Echoic Memory and Auditory Attention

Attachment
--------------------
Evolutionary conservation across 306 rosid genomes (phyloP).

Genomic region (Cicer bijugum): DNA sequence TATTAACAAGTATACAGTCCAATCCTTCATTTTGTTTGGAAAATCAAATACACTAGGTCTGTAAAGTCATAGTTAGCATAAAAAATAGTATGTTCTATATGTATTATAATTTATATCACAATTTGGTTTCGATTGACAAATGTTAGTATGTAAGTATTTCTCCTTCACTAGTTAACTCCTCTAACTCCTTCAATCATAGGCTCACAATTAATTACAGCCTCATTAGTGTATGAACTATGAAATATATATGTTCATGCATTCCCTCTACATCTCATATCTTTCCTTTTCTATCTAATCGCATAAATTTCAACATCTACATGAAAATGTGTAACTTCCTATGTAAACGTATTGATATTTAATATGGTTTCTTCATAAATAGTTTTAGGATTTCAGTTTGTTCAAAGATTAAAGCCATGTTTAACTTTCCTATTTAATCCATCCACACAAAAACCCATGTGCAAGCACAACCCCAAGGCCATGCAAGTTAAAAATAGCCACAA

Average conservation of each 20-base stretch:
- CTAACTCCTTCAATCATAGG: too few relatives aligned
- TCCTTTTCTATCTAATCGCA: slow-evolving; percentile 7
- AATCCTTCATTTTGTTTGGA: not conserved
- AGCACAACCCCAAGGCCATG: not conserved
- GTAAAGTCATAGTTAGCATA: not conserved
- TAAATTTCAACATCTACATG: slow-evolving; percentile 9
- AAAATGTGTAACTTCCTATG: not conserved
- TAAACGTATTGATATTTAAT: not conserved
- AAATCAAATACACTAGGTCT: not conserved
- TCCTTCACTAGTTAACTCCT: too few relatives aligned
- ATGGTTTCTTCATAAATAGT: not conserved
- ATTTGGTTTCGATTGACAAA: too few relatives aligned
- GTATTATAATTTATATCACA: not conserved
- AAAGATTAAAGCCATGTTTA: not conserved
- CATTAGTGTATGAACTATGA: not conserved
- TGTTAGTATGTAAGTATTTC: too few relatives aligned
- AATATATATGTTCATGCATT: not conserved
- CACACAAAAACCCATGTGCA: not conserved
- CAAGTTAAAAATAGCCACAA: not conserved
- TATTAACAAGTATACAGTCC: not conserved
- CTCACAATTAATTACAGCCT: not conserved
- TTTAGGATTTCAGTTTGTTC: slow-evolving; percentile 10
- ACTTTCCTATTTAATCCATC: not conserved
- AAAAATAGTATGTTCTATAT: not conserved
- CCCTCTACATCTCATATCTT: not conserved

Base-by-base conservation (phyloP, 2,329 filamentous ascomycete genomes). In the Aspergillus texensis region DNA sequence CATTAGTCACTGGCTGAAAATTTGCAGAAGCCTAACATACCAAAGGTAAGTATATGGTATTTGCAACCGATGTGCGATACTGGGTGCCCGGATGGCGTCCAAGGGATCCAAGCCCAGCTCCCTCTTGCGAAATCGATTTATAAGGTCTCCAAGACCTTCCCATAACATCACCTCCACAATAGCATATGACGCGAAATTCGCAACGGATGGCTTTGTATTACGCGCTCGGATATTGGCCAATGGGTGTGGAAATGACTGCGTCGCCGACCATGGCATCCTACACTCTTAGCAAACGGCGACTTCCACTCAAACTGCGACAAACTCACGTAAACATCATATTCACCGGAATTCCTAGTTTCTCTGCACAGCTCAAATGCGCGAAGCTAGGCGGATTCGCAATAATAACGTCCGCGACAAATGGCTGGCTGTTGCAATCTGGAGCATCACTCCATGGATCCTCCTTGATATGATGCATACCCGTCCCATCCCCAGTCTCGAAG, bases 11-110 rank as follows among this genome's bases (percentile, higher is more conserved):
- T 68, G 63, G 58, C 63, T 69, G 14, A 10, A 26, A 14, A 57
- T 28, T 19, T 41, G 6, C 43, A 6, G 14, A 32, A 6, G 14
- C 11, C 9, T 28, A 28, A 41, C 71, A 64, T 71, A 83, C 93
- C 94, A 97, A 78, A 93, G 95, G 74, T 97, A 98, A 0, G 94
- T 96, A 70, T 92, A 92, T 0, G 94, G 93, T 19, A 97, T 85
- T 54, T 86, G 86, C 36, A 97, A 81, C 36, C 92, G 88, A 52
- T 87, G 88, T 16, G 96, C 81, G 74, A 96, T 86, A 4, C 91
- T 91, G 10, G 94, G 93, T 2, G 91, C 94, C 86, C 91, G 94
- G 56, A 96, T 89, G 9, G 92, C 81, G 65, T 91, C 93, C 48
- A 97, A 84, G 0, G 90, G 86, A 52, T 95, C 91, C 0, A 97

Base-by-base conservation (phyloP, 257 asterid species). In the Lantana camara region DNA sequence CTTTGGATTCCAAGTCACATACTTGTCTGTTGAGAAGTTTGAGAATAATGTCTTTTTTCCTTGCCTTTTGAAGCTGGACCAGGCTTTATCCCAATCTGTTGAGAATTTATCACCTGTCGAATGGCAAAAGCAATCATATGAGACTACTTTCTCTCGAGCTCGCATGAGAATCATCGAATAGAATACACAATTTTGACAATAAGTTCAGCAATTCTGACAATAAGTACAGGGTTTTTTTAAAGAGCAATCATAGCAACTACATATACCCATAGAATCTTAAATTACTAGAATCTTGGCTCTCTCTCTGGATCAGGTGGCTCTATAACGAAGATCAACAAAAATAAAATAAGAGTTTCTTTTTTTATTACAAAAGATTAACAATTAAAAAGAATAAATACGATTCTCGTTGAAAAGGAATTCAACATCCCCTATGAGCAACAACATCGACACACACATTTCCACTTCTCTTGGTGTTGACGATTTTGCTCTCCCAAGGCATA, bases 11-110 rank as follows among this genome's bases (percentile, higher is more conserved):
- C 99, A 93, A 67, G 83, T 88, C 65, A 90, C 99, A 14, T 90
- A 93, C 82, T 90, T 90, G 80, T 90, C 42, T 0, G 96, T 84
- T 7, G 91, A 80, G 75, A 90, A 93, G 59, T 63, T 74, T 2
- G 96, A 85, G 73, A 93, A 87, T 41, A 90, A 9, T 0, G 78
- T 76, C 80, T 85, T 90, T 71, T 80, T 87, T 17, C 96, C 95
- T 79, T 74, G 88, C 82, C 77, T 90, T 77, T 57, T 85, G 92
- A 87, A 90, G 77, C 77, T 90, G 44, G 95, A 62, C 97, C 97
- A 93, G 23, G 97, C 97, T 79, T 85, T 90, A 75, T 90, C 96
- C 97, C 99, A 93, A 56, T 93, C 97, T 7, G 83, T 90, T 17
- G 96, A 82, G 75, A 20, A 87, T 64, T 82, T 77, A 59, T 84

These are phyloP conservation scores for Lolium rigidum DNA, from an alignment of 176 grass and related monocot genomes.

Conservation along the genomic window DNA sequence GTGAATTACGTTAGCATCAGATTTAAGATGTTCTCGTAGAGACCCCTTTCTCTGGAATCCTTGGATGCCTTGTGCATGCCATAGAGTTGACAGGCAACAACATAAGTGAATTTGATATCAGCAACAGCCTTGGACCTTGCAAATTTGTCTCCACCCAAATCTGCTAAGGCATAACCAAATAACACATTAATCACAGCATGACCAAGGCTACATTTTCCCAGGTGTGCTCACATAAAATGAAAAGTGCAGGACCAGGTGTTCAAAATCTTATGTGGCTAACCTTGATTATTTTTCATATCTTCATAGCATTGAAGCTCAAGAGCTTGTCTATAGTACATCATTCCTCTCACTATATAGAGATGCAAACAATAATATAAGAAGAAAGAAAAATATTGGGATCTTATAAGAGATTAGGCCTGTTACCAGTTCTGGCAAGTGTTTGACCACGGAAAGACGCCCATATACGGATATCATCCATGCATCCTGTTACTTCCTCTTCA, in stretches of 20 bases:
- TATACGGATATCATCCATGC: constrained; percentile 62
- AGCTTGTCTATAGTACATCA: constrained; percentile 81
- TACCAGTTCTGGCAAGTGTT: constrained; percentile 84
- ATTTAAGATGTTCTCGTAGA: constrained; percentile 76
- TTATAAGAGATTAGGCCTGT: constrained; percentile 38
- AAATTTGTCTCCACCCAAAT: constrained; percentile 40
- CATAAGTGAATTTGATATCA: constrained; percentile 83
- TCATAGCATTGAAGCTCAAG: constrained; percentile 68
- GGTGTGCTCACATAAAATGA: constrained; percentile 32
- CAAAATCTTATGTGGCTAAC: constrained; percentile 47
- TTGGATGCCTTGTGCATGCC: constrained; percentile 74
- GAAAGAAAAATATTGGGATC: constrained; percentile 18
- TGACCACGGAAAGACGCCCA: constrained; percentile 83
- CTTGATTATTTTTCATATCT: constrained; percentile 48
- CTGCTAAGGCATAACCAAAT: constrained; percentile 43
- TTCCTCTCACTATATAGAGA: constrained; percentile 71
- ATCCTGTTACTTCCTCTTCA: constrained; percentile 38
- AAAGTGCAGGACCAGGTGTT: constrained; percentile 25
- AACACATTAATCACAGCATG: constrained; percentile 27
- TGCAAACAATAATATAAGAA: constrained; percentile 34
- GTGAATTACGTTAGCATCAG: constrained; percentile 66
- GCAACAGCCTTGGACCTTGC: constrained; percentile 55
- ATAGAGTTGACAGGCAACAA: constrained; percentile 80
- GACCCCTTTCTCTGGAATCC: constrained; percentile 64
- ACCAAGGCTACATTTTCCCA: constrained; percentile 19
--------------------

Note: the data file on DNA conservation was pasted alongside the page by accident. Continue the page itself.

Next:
The hypothesis that attentive selection involves a "filter" is considered and rejected in favor of an interpretation based on analysis-by-synthesis. The hypothesis that auditory attention is the process of synthesis also explains how attention can be withdrawn from every external channel and focused on the subject's own train of thought. This common experience seems to pose grave difficulties for Broadbent's filter theory, and insuperable ones for the filter-amplitude theory of Treisman. So far as direct control over the listener's experience and behavior is concerned, the echo certainly disappears rather quickly. It is possible to suppose that echoic memory is discarded immediately after each segment of speech. All these feats apparently require a fine-grained or echoic memory of appreciable length that persists through a number of cognitive units. The most direct attempt to measure the duration of echoic memory is perhaps that of Guttman and Julesz.